An expert panel at the Airfinance Journal Asia-Pacific conference has discussed the potential for airlines around the world to use U.K legislation to restructure leases and hand back aircraft.
Several distressed airlines, most prominently Malaysia Airlines, have started proceedings that will follow in the footsteps of Virgin Atlantic and use Part 26A of the Companies Act 2006 to help them restructure.
According to Keith Wilson and Emma Riddle, partners at law firm CMS, a restructuring plan under 26A is a new regime in the U.K. that is similar to a scheme of arrangement but provides additional flexibility to a debtor seeking to compromise its debts due to financial difficulties.
Aircraft lessors will care about the possibility of an airline utilising the new restructuring plan in two circumstances, the partners indicate.
"Firstly if their lessee is a U.K. airline – the recent Virgin Atlantic use of such a restructuring plan being the prime example as the first-ever use of a restructuring plan – and secondly if their lessee is not a U.K. entity but can demonstrate a sufficient connection with the U.K. to permit jurisdiction for a restructuring plan process."
In the latter case, the partners say the courts have historically shown great flexibility in respect of the scheme of arrangement regime – which has many similarities to the restructuring plan – to allow jurisdiction.
Part 26A is a very recent development, says Riddle, having been confirmed in the summer of 2020 only. Since then, however, some in the industry have questioned its applicability with regards to existing Cape Town (CPT) convention frameworks.
Riddle says the “Cape Town convention element still needs to be tested in case law” but she believes that Part 26A and Cape Town are not in conflict.
“Cape Town addresses insolvency proceedings. As per UK law a restructuring is now an insolvency proceeding, it's part of company legislation, so I think that’s quite a forceful argument but we need to see it tested in the courts,” the CMS partner says.
Cape Town definitely adds “a level of complexity to the debate”, says Houlihan Lokey senior managing director Joe Swanson. “I think over time, as cases get litigated, I think what people will see is that despite the white board nature of 26A underneath is the requirement for fairness. The English bench is renowned globally for being ruthlessly fair. It’s a rules-based society at its core. I think the courts will challenge creditors aggressively.”
One of the features of 26A is that courts ultimately decide on the restructuring in a ‘cross-class cram down’, even if not all creditors agree.
If creditors can show suitable cause for the UK courts to have jurisdiction, a restructuring plan may be of concern to lessors because of provisions that allow a class of dissenting creditors to be crammed down – i.e. forced to agree to the plan – in two ways, according to the CMS partners.
“If 75% by value agree, a dissenting firm can be bound without individual consent; if other creditor classes agree the restructuring plan and the lessor class disagrees, the court can order a 'cram down' if the plan provisions can be demonstrated to put the dissenting creditors in no worse position than what the court considers would be the situation under the 'relevant alternative'," they say.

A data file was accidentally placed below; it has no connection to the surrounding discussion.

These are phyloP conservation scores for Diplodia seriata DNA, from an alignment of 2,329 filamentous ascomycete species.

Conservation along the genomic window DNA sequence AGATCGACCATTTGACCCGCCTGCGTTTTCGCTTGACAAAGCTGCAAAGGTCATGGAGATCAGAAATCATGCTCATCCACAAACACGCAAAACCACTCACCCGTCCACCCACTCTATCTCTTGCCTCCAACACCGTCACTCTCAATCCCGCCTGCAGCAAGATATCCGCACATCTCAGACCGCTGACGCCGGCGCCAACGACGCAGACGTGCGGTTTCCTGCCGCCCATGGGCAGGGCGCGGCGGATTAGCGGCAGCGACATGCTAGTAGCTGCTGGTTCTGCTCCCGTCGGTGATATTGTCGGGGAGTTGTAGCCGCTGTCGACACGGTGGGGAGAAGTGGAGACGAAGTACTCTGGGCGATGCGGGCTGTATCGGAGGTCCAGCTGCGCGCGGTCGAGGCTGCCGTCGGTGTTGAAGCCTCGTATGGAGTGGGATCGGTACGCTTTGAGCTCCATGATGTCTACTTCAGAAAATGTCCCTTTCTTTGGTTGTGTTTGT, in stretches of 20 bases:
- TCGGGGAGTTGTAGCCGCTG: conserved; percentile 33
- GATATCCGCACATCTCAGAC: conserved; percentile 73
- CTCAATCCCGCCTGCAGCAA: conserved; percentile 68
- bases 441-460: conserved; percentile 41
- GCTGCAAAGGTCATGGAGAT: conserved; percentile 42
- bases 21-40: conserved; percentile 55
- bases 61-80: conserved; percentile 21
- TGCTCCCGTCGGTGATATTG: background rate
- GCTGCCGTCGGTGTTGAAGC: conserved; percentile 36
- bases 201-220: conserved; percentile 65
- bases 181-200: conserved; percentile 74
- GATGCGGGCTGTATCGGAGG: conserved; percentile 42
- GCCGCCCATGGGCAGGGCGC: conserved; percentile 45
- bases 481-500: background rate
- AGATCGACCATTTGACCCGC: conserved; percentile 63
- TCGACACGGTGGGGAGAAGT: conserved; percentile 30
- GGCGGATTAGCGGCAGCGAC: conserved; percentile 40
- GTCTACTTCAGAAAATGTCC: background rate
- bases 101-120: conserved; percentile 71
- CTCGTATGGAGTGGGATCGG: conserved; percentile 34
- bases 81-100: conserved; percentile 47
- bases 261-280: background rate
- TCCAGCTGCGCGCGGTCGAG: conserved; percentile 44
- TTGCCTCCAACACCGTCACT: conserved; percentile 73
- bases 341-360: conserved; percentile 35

In the Virgin restructuring plan, lessors were accepted to be a class of creditors for these purposes, but the plan was approved by the requisite majority of all classes so the 'cram down' was not needed,” note Riddle and Wilson.
“26A provided the best route for Virgin Atlantic to find a solvent solution under which to restructure. Virgin Atlantic wasn’t a failing firm that was looking to shift debt to equity. It was an unprecedented liquidity event due to the Covid pandemic,” says Virgin Atlantic general counsel Julian Homerstone.
“26A provided four important elements for us: Simplicity, speed, certainty, success,” Homerstone adds although he cautions that it was paramount to “maintain trust and momentum” whilst being “fair and equitable”.
Homerstone also issues a strong warning to avoid side deals. “Do not do side deals. All are given the same choice, no matter the class of creditors, so don’t do side deals.”
“In the case of Virgin Atlantic, 26A was most appropriate because of the jurisdiction of the company, the contracts, and frankly the versatility and stability provided,” Swanson adds.
Since it became known that Malaysia Airlines was seeking to shave up to 75% off its annual lease bill by attempting a 26A restructuring in the U.K. some have questioned why it may be able to use English courts for this purpose.
“It’s always possible for overseas companies with English law contracts to apply for restructurings under English law. There’s a huge number of ‘overseas’ contracts that are governed by English law so English law is most appropriate,” says Riddle.
“It’s necessary to have a sufficient connection to the UK and that sufficient connection can be the governing law of the contract, being English law, that you have operations in the UK or that a number of your creditors are based in the UK. There are a number of other factors too,” Riddle adds.
“The other question is whether the restructuring would be recognisable in their own local courts; for example, if you had an airline from Brazil then would a UK ruling be recognised there?” she asks.